Accidents in car parks are becoming more common. Many cars, especially SUVs, are too wide for old-style parking spaces and have scrapes on the sides to prove it.
One UK courtesy car provider, Accident Exchange, quotes a 35% rise in car park accidents since 2014 to around 2,000 prangs per day. It is not surprising, considering how crowded many car parks have become and how small the spaces, compared to what one journalist cheekily quipped: “a vehicular obesity epidemic”.
National Car Parks (UK) is already in the process of widening parking bays in cities like London and Manchester, which begs the question whether car parking bays should be widened in Sydney or Melbourne. But it is not a simple matter. Widening parking bays creates less parking overall, which could be seen as an unfair penalty on drivers of smaller cars.
Perhaps a more interesting question is: should we eliminate city parking altogether?
Is parking on the way out?
According to Colliers, the real estate company, Sydney has added only 766 parking bays since 2007. The City of Sydney says it aims to cut the number of new parking spaces by 50% before 2030. Throughout Australia, many car parking stations are already being demolished to put up office or apartment buildings.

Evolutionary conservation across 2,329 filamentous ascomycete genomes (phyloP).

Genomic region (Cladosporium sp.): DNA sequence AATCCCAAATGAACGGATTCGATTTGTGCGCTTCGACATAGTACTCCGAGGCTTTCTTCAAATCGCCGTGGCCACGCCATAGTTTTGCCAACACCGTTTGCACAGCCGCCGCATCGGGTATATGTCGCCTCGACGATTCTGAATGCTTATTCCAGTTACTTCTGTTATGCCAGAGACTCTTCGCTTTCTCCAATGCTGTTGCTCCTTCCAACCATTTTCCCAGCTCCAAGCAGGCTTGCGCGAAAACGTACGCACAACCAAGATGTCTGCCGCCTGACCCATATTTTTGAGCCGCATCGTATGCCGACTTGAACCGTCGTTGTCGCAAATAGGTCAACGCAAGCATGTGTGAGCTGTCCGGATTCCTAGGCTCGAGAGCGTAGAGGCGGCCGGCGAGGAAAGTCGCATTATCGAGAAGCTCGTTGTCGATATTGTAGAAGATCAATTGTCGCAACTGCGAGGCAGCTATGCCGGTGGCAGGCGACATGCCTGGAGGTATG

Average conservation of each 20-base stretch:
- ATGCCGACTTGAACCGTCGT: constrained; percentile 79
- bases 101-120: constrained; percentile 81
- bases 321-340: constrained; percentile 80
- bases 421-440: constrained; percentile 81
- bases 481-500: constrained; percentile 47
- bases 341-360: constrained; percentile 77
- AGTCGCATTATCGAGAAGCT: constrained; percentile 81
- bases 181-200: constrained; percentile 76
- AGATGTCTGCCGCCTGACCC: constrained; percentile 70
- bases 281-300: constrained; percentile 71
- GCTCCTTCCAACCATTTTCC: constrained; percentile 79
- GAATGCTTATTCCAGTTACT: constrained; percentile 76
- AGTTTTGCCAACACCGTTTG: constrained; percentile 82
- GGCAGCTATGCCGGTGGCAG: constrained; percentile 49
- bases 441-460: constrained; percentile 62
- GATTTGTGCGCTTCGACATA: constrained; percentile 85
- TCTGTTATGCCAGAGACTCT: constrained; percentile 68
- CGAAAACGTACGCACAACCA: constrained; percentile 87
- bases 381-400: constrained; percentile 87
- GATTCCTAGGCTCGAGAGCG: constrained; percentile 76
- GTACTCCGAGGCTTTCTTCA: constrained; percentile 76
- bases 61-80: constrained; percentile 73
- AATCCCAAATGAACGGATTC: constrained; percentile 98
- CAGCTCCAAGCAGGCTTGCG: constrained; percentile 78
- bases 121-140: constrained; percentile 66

In Europe are a few clear signs that parking in cities is on the way out.
Zurich decided 10 years ago to stop the creation of any more parking spaces. Developers wanting to create new parking spaces had to remove the same number from the city’s streets. Copenhagen reduced parking in the city, by making shopping streets pedestrian only. It also raised the prices of parking and licensing, and placed car parking underground.
These changes made a big difference to those cities. More people walk, cycle and use public transport in Zurich and fewer people – 16% from 22% – drive to work in Copenhagen.
What about the suburbs?
City dwellers might wonder whether it is better to create wider spaces for bigger cars like SUVs, or deter them from entering the CBD. But for people who live or shop in the suburbs, it would be unthinkable to buy the week’s groceries without having somewhere to park.
Robots can park cars in smaller spaces than many humans. Already premium parking at some airports, like Dusseldorf, is automated. One day, people will probably access fleets of driverless cars for driving to airports or shopping. These vehicles will not need parking spaces, except for a temporary stop.
The future of parking spaces, whether wide or narrow, looks decidedly uncertain.